Sunday, October 20, 2013

Length trumps complexity

The idea of password length trumping password complexity has been around since before "correcthorsebatterystaple", but lately it's been on my mind because I'm in a class that covers permutation and combination.

The idea can be miss leading. While working out some stuff on a scratch pad the first thing I chose was a five character password comprised of only lower case numbers. The math comes to

26^5 = 11.8 million unique passwords

Increasing the length by one creates 26x more unique passwords.

26^6 = 308.9 million unique passwords 
But doubling the complexity creates 31x more unique passwords.
52^5 = 380.2 million unique passwords
What was my problem? The math seems simple enough, but the problem is I was only considering a simple case. The real world is a bit more complicated than lower case and upper case characters. (also, the interesting thing about exponents is they are exponential).

A better, more real world, example. Consider the complexity of an eight character password that could be made with lower case, upper case, digits, and 14 special characters. This gives 76 characters to pick from.
(26 + 26 + 10 +14)^8 = 1.1 quadrillion unique passwords (short scale)
That's a lot of passwords. But to me that begs the question, "Well how long would it have to be to make 1.1 quadrillion passwords if it was made up of only lower case letters?" The answer is surprisingly short.
26^11 = 3.6 quadrillion unique passwords
We had to go to 11 characters because 26 to the power of 10 is only in the trillions. For three more characters I can make more passwords using only lower case letters. It's a neat little Sunday afternoon experiment, but is this important in any way?

My take away from this is that long simple passwords are going to be easier to remember and more secure. I'm a second year computer science major and have worked in IT for about almost a decade, and I know it is easier for me to remember "icanhazpassword" than "P@sSw04d".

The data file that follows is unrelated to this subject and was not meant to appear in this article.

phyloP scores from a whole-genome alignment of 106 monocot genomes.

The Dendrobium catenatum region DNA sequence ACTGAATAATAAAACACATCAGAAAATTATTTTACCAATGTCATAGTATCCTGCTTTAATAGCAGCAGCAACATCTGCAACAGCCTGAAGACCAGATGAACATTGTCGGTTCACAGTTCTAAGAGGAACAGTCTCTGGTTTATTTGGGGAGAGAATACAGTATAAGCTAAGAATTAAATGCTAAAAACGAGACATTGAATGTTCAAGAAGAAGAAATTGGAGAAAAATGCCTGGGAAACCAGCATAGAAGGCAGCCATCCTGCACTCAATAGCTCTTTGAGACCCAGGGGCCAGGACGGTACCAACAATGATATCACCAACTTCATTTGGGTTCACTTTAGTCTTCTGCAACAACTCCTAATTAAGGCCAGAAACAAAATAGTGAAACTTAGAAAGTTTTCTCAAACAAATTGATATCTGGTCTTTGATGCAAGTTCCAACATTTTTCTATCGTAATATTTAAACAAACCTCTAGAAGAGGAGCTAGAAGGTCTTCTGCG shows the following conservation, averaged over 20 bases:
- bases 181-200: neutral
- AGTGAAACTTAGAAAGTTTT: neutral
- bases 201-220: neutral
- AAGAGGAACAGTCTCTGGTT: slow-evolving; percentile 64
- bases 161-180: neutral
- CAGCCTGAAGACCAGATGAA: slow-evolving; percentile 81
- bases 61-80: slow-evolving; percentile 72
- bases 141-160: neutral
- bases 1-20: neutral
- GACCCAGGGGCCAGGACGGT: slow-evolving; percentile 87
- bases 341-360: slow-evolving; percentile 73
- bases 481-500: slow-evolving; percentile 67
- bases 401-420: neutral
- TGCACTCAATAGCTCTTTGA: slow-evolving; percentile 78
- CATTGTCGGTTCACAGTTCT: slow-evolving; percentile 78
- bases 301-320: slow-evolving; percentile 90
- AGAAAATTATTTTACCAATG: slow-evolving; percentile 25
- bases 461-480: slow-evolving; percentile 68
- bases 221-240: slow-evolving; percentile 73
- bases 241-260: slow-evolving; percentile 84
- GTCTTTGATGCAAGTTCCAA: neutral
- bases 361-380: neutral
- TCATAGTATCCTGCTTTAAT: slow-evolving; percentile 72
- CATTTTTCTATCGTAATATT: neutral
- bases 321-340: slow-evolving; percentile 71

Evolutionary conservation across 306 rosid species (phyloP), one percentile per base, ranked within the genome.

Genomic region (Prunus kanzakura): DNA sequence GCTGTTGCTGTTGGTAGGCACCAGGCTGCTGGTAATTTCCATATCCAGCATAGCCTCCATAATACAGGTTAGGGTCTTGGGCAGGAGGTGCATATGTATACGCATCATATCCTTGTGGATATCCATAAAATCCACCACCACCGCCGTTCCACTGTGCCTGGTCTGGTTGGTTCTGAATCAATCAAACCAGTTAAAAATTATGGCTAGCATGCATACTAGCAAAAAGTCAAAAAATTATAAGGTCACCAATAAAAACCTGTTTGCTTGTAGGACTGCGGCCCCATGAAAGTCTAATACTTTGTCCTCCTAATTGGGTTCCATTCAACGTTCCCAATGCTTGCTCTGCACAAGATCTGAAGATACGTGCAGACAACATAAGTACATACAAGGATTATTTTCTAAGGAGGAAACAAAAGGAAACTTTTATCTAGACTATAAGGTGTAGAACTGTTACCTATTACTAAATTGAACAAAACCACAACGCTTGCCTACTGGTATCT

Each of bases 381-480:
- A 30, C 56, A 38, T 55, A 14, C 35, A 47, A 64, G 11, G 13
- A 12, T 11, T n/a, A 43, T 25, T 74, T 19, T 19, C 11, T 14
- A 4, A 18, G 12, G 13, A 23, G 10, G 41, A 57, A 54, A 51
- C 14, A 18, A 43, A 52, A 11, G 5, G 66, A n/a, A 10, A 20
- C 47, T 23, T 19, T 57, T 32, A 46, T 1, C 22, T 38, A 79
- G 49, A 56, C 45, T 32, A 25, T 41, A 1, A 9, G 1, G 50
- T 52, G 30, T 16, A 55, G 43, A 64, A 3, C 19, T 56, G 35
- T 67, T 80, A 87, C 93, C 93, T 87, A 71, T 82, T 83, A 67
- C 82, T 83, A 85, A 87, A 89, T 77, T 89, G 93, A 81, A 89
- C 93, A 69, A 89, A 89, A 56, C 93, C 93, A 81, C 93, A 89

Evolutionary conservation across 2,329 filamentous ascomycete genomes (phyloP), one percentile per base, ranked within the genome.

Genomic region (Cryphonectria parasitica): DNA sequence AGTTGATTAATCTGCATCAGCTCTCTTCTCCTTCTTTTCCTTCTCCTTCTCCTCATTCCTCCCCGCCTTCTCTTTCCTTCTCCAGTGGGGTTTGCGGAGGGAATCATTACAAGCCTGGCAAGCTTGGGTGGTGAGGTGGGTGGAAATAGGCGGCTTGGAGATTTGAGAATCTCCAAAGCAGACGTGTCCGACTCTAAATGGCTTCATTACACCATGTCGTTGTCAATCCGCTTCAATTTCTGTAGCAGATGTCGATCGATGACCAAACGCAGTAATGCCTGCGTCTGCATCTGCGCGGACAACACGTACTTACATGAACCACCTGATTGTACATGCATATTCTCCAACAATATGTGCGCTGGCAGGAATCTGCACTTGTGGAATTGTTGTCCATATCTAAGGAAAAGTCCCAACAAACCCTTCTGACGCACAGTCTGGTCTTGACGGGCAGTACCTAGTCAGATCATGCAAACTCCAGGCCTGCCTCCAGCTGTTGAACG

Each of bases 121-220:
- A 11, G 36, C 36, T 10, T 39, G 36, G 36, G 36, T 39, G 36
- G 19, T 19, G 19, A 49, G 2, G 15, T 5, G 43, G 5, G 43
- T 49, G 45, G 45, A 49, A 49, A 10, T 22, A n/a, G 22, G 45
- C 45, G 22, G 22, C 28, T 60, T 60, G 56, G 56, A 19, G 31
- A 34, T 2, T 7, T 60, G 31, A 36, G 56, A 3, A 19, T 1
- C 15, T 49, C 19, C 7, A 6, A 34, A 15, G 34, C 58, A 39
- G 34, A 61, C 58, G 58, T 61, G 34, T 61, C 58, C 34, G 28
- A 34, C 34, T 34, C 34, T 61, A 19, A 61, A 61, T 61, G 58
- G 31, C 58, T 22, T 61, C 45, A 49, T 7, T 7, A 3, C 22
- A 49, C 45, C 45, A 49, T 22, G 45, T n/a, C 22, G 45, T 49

icanhazpassword = 26^15 = 1.7 sextillion possible passwords assuming the attacker knows it is only a lower case password.
 P@sSw04d = 95^8 = 6.6 quadrillion, that is using all ASCII printable characters 
Which brings me to my point; do attackers even bother to check for lower case only? I don't remember the details (and the information is now burred in the Internet), but a while back when the bitcoin exchange was hacked a list of usernames and passwords made it's rounds on the bitcoin forums (all dead links these days). My passwords was 10 characters long and was exposed, in plain text right next to my email. That's an eye opener for anyone. Granted my password was lower/upper and digits (no special characters) but there were plenty of other passwords on there that were more complex.

Now I can't go back and say for sure because I don't have the data, but it would make since the cut off was length not complexity. Odds are they ran a dictionary attack to get all the easy passwords (mine would not have been picked up in a dictionary attack), then a brute force attack for anything else. Based on my password, the brute force attack looked for at least lower/upper and digital characters. Which makes me think even if my password was all lower case, but really long, an attacker isn't going to know to check only lower case. Just to be sure, I like to have something more than just lower case though, but knowing what I know now I don't go nuts with the complexity.

Side note: you look way cooler entering a 32 character password you know well than hunting and pecking for 8 characters and toggling the shift key.

1 comment:

romilly said...

"Length Trumps Complexity" presents a provocative perspective on the dynamics of communication and problem-solving, challenging conventional wisdom and shedding light on the power of simplicity. Through succinct yet impactful messaging, this mantra advocates for brevity and clarity as key drivers of effectiveness in both written and verbal communication. By prioritizing concise expression over intricate detail, "Length Trumps Complexity" underscores the importance of delivering messages that are easily understood and quickly absorbed by audiences. In a world inundated with information, this principle serves as a guiding light for individuals and organizations seeking to cut through the noise and convey their ideas with maximum impact.
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